“When All Roads Led to Macao: Architecture and Urban Planning at the Gates of China (1550-1644)”
Mathilde Bonvalot is a PhD candidate in the History of Art and Architecture Department at Harvard University. Her dissertation focuses on issues of cultural transfer in the urban planning and architecture of Macao, China, over the sixteenth and seventeenth centuries. She received her BA in History of Art and Architecture from the University of California, Berkeley. Her research interests include post-Tridentine literature and aesthetics, translation and reception of early modern European literature in China, and the architecture of the Portuguese Seaborne Empire.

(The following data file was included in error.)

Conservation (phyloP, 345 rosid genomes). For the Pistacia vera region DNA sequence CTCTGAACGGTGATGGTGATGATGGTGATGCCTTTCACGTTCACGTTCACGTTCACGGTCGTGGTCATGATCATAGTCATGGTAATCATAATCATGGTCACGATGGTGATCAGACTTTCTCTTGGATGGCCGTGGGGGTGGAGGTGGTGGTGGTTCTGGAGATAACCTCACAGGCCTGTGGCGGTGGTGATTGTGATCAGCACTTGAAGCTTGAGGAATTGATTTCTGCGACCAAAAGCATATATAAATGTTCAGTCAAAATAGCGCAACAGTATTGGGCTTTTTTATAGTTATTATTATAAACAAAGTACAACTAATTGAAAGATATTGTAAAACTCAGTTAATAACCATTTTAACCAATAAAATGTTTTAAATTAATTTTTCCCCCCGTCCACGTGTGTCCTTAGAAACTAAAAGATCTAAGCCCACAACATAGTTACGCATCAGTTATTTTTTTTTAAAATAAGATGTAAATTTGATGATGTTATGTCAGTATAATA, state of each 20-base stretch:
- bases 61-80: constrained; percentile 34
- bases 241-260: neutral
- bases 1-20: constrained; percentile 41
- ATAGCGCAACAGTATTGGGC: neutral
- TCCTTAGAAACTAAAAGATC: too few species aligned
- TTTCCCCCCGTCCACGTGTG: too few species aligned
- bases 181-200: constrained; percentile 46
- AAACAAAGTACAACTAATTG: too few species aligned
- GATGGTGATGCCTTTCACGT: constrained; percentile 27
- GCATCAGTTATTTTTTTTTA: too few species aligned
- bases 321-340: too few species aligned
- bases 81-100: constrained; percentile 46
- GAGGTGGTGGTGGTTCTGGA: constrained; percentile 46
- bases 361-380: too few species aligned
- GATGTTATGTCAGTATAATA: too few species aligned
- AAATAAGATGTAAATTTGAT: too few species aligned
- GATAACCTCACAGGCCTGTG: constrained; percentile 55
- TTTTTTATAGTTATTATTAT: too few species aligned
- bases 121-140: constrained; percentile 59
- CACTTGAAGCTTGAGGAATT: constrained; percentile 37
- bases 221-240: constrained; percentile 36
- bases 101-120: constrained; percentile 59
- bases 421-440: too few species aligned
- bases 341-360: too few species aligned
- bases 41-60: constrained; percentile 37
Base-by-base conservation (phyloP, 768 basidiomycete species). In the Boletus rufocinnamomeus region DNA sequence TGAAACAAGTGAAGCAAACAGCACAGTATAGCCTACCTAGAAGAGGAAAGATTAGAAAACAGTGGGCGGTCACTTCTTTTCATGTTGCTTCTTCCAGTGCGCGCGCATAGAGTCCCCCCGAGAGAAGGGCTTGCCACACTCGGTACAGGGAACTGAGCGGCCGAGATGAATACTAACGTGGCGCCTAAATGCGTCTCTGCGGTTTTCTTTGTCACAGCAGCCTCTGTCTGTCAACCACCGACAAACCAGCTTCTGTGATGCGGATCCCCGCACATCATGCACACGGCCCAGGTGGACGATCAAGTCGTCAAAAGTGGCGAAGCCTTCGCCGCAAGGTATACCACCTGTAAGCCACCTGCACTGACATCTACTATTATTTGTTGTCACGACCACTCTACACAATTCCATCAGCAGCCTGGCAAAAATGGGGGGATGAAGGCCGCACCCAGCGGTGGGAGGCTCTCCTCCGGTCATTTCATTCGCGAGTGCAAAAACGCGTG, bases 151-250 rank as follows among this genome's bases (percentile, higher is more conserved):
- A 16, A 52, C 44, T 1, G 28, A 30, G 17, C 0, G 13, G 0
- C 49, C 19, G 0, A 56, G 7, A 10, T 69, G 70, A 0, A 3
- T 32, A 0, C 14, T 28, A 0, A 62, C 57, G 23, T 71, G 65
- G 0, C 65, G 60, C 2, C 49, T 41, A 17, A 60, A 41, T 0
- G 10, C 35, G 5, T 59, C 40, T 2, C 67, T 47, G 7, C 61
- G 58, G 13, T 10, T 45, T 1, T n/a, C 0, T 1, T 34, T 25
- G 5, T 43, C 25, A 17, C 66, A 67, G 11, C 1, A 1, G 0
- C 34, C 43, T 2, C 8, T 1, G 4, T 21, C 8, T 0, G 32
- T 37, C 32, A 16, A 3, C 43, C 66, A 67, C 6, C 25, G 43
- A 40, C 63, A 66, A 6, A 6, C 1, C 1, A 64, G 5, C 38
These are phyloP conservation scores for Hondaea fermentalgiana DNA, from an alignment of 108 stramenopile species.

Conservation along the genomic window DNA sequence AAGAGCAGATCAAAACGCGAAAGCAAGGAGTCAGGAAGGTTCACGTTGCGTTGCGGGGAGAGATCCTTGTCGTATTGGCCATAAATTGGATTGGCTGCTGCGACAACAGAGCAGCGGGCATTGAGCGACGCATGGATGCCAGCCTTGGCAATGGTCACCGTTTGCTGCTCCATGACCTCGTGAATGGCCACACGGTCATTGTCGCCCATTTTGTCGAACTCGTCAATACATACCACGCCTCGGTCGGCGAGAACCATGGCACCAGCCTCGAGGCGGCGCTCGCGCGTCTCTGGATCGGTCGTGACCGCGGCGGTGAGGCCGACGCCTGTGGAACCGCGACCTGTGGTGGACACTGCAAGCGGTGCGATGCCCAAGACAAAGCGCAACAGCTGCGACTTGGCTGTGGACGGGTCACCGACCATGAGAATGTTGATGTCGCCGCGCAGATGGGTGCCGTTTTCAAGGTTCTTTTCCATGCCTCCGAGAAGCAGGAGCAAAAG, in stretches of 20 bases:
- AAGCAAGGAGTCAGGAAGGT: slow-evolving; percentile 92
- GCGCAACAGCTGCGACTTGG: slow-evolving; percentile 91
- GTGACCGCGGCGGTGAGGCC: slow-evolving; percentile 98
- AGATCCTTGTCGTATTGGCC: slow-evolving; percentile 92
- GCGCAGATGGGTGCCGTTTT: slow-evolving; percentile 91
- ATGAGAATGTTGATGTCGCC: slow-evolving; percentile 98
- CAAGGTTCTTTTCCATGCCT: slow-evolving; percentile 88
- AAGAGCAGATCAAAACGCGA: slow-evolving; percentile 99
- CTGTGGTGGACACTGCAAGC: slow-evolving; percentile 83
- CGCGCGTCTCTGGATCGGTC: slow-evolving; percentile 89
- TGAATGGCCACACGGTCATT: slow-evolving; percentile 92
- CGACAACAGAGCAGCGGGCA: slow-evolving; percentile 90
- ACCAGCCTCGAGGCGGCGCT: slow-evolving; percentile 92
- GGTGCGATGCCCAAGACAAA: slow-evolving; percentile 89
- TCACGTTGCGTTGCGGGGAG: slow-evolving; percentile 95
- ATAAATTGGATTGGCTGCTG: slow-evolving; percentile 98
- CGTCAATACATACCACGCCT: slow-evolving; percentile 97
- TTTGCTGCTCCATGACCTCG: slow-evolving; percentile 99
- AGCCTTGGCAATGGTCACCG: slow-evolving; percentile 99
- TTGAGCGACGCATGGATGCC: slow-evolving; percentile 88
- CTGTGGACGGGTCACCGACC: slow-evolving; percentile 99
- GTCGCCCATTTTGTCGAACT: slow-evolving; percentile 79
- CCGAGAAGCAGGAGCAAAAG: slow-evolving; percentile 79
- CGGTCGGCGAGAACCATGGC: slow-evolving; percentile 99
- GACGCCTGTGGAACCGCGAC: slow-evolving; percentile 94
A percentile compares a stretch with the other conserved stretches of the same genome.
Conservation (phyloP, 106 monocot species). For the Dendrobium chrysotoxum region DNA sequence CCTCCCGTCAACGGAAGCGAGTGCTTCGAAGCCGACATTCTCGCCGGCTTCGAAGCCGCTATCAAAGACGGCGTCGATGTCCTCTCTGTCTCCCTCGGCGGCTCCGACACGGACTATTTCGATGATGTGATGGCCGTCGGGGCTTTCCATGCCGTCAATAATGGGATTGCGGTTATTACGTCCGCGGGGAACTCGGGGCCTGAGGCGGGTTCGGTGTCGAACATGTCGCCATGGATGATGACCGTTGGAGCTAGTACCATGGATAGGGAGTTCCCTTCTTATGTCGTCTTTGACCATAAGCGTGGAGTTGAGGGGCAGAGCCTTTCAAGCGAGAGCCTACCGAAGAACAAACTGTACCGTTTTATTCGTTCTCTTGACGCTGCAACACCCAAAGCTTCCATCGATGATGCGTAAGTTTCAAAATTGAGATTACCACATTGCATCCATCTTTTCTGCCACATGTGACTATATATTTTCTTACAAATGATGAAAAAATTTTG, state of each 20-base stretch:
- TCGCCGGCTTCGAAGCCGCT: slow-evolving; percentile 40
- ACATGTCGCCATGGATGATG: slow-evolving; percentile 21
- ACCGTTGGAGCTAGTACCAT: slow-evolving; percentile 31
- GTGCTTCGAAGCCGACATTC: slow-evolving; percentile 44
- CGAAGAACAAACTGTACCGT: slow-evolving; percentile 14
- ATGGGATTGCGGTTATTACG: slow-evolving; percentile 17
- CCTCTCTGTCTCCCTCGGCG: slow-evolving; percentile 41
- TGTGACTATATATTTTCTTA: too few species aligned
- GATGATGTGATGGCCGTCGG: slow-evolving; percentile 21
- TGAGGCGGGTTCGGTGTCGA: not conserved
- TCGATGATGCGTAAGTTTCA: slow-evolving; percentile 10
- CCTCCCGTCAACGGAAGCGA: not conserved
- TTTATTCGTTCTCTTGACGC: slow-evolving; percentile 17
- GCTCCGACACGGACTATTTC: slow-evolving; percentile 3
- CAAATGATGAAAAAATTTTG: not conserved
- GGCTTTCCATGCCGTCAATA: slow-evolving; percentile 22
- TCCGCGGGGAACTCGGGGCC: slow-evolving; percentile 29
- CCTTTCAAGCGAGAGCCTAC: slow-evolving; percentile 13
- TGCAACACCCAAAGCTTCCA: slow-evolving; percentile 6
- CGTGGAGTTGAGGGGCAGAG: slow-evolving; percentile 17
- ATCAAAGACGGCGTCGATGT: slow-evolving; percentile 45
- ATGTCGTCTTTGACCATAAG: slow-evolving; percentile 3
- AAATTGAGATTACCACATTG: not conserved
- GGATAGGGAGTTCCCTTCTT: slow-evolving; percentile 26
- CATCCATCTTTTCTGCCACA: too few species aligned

Tentatively titled “When all roads led to Macao: space, architecture and conversion at the gates of China (1550-1644),” Mathilde’s dissertation explores the political, social, and stylistic issues at stake in the planning and construction of cities that grew out of trading posts in territories that resisted European colonizing and christianizing ambitions, specifically China. The urban forms and experiences in such cities have been little investigated, and a vocabulary befitting the peculiarities of the non-colonial but still European-administered urbs in distant lands has yet to be elaborated. Mathilde’s research addresses these lacunae by investigating the evolution of Macao’s built environment throughout the second half of the sixteenth century and its relationship to the images of the city that circulated in European and Chinese intellectual milieus. Using written correspondence, maps, and city plans, the project will initially examine whether precedents and subsequents to parameters pertinent to Macao’s urban planning can be found in early modern cities across the Mediterranean and beyond, and what the architectural responses to such parameters reveal in terms of tradition, innovation, and adaptation on a global scale. Ultimately, the project aims at drafting a new conceptual vocabulary to discuss architecture and other objects that were born out of ever more complex cross-cultural encounters, challenging bipartite notions such as hybridity or métissage which are often used to describe peripheral moments in the history of architecture.